In addition to his music, I think that perhaps the most important aspect of the occasion of this centenary has been the opportunity for us to get to know the man, as well as his music. Britten was, simply put, and extraordinary human being, and in getting to know him and the biography of his life over the past few years, I have found a hero in him. Living as a gay man during a time in which homosexual acts were illegal, he not only lived openly and with integrity, but also had the audacity and courage to let his sexuality and his relationship with his life partner of Peter Pears inform his work, creating some of the most beautiful music of the 20th century. Beyond his relationship with Pears, Britten forged an extraordinary community of incredible individuals and artists around him, who also inspired him. Working together with these people, he set out to change the world around him through his art. He not only composed great works that explored important themes (such as the War Requiem and Still Falls the Rain, which directly challenge humanity to consider the horrible atrocities we commit upon each other), but also created new venues and platforms for our art-form to flourish and grow (like the Aldeburgh Festival and the English Opera Group), and creatively invented new ways for young people to experience and learn about music (like his opera Noye's Fludde). He used his music to engage communities not only in a dialogue and meditation about the nature of being human, but also brought them together, fostering a stronger sense of fellowship and a greater appreciation for the arts.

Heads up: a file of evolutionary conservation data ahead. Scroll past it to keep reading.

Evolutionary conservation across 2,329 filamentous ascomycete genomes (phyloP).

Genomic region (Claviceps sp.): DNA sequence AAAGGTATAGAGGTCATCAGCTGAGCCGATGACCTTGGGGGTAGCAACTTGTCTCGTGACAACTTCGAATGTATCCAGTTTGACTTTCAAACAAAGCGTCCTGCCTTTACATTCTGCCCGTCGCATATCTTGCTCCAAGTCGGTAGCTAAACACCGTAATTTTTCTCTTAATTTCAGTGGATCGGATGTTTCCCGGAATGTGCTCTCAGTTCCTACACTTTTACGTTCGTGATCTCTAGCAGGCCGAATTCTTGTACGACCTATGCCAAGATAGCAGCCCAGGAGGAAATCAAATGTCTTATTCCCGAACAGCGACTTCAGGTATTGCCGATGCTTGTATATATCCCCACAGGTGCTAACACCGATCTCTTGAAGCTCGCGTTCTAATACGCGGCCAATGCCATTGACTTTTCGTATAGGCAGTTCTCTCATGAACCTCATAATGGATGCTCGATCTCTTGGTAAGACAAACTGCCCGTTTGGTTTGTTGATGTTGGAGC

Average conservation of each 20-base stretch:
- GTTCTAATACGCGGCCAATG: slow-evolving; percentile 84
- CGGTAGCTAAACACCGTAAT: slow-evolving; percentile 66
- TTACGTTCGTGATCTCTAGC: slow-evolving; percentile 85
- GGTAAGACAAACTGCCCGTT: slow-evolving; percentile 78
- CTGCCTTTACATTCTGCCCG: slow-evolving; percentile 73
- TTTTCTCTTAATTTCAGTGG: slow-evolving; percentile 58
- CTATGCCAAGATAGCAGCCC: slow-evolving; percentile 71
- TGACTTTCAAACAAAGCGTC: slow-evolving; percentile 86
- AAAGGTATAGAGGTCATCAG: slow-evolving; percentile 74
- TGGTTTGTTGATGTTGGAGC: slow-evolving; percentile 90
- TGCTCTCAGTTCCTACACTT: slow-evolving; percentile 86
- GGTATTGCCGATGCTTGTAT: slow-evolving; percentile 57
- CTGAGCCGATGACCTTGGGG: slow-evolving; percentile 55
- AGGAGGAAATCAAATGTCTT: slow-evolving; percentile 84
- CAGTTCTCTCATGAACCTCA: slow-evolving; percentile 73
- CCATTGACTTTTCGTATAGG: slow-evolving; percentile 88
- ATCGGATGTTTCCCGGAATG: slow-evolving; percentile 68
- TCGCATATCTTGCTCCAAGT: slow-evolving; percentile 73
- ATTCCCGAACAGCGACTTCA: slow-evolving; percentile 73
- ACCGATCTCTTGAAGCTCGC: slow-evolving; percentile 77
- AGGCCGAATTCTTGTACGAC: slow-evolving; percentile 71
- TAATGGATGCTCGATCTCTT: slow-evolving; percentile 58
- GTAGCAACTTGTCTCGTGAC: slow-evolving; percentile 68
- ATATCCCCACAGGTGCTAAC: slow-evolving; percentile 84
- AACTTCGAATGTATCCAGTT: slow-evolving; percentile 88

Beyond the simple fact that Britten would have turned 100 today, celebrating Benjamin Britten could not be more timely - as we classical musicians struggle to find our footing in the 21st century, we could all take a cue from his willingness to innovate and engage. We could all stand to model his keen awareness of the power that music and musicians have to knit communities closer together, and to change not only our own lives, but also the lives of those around us for the better.
A very happy 100th birthday to Mr. Britten, wherever he may be celebrating today in the afterlife. Our world is a richer and more beautiful place because of you and your work, and I hope we can all take a cue from your work and life as we forge ahead with our own.
NPR Music kindly invited Sivan and I to join their Britten Centenary celebrations this month for their Field Recordings series. While Britten was living in the US in the late 1930s and early 1940s, he lived for a while in Brooklyn in a group house that boasted such roommates as W.H. Auden, Paul Bowles, and even Gypsy Rose Lee. A colorful crowd, to be sure…
NPR thought it would be fun to evoke the modern version of that Brooklyn bohemian-ness that Britten lived during his American sojourn by hosting a house concert at a modern-day group house in Brooklyn.
A belated thank you to the very sweet and generous audience member at Spivey Hall in Atlanta the week before last who thought to bring this all the way back from their trip to London for me. It's proudly displayed on my backpack.